BOSTON (AP) — Former major leaguer Jim Piersall, who bared his soul about his struggles with mental illness in his book "Fear Strikes Out," has died. He was 87.

The Boston Red Sox, for whom Piersall played for seven of his 17 seasons in the majors, say Piersall died Saturday at a care facility in Wheaton, Illinois, after a monthslong illness.

Piersall played 56 games in the majors in 1952 before being admitted to a mental hospital with what was later diagnosed as bipolar disorder. He wrote in his book that he had almost no memory of the season or his time in the hospital. He returned to the majors the next year, going public to shatter society's stereotypes of the mentally ill.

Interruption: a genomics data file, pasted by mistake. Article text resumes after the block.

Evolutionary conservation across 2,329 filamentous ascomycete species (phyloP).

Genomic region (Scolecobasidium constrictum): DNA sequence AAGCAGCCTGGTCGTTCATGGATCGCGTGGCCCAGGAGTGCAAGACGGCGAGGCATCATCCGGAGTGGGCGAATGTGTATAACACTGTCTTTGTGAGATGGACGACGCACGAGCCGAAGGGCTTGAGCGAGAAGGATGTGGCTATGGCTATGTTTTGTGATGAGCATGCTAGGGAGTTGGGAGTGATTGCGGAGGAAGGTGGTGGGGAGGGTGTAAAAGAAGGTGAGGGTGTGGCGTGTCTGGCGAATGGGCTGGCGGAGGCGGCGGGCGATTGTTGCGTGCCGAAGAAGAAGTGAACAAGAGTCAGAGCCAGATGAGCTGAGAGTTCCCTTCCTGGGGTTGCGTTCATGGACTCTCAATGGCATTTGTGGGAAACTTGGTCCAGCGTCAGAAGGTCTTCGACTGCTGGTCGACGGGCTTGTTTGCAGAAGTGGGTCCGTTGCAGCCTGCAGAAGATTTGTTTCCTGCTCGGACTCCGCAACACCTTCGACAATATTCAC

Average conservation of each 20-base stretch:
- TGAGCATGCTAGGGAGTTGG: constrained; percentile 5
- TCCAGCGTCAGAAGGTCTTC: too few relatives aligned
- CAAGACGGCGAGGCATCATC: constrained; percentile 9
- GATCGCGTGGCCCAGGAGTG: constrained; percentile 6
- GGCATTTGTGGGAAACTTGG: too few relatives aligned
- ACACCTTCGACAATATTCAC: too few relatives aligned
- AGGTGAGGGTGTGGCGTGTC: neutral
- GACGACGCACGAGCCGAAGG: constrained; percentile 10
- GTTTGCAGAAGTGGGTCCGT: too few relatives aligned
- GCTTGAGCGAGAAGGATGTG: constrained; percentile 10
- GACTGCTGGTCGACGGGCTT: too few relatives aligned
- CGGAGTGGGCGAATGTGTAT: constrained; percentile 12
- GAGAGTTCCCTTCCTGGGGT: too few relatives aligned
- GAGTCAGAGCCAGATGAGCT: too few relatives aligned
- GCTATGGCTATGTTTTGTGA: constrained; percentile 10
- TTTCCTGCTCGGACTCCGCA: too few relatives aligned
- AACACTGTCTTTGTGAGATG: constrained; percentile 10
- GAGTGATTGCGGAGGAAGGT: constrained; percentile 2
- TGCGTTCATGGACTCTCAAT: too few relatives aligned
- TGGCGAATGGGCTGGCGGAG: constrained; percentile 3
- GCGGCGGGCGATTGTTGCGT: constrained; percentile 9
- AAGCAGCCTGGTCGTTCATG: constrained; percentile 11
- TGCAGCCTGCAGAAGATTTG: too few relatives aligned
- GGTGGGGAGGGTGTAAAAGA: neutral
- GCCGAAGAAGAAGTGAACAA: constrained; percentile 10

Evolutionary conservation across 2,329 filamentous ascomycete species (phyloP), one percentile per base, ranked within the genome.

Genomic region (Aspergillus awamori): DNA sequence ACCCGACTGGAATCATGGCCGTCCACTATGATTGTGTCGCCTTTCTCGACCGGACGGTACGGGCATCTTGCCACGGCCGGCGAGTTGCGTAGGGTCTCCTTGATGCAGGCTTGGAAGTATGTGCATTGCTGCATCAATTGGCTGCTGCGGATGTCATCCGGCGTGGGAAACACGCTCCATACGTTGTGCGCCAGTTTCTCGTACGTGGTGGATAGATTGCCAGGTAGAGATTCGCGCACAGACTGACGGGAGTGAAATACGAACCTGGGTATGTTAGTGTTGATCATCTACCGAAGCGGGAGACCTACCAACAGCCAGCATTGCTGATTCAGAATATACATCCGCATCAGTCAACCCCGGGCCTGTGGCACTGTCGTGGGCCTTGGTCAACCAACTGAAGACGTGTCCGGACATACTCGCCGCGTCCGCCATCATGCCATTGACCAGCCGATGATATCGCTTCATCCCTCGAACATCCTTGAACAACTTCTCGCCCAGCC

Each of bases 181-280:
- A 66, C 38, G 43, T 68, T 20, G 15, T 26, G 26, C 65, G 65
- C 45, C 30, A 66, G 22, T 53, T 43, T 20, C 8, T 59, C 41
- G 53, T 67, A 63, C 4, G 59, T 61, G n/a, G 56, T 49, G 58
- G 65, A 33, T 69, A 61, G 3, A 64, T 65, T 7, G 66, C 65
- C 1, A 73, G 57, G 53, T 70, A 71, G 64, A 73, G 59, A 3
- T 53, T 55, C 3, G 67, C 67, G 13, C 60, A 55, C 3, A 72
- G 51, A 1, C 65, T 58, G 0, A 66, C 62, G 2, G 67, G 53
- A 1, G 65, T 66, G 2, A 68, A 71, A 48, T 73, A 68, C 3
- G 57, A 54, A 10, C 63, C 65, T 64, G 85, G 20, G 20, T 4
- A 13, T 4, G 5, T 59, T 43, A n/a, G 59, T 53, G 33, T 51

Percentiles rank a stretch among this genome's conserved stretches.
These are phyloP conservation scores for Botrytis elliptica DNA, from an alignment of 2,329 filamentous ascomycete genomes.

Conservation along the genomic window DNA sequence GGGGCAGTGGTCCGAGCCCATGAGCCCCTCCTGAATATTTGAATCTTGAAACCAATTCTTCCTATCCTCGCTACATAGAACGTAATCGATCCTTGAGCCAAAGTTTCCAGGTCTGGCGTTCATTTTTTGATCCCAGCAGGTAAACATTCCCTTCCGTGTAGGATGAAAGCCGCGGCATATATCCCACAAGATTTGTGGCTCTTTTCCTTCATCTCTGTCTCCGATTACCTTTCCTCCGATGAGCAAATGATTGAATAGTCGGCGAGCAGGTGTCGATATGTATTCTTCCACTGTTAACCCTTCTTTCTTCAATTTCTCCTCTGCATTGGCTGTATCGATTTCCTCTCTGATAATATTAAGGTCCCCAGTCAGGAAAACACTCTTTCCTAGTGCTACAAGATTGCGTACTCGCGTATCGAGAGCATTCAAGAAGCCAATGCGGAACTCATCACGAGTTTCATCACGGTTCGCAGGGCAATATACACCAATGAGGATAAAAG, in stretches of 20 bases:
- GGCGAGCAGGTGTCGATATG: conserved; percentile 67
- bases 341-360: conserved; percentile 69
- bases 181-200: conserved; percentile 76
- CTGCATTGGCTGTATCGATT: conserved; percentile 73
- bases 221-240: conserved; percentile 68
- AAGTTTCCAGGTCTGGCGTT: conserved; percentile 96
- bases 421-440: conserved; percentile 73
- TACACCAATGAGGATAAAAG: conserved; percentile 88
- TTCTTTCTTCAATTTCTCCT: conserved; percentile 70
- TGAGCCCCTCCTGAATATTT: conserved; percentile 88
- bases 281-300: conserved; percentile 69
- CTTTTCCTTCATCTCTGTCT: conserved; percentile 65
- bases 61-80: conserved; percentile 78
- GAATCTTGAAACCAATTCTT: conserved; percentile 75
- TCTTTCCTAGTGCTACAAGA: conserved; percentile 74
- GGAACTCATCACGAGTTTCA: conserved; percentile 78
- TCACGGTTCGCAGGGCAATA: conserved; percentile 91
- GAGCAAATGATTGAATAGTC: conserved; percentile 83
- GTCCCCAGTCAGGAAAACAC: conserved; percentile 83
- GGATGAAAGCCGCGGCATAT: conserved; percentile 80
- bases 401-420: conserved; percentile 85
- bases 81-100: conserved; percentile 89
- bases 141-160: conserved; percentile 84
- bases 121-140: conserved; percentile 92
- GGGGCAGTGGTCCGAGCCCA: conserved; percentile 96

An outfielder known more for his fielding skills than his bat, he played in the majors until 1967 for the Red Sox, Cleveland Indians, Washington Senators, New York Mets and Los Angeles/California Angels. He compiled a lifetime .272 average, played in two All-Star Games and won two Gold Gloves.

Following his playing career, he tried his hand at broadcasting. He was fired from the Chicago White Sox radio crew in 1983 for being too critical of the players and manager Tony LaRussa on air.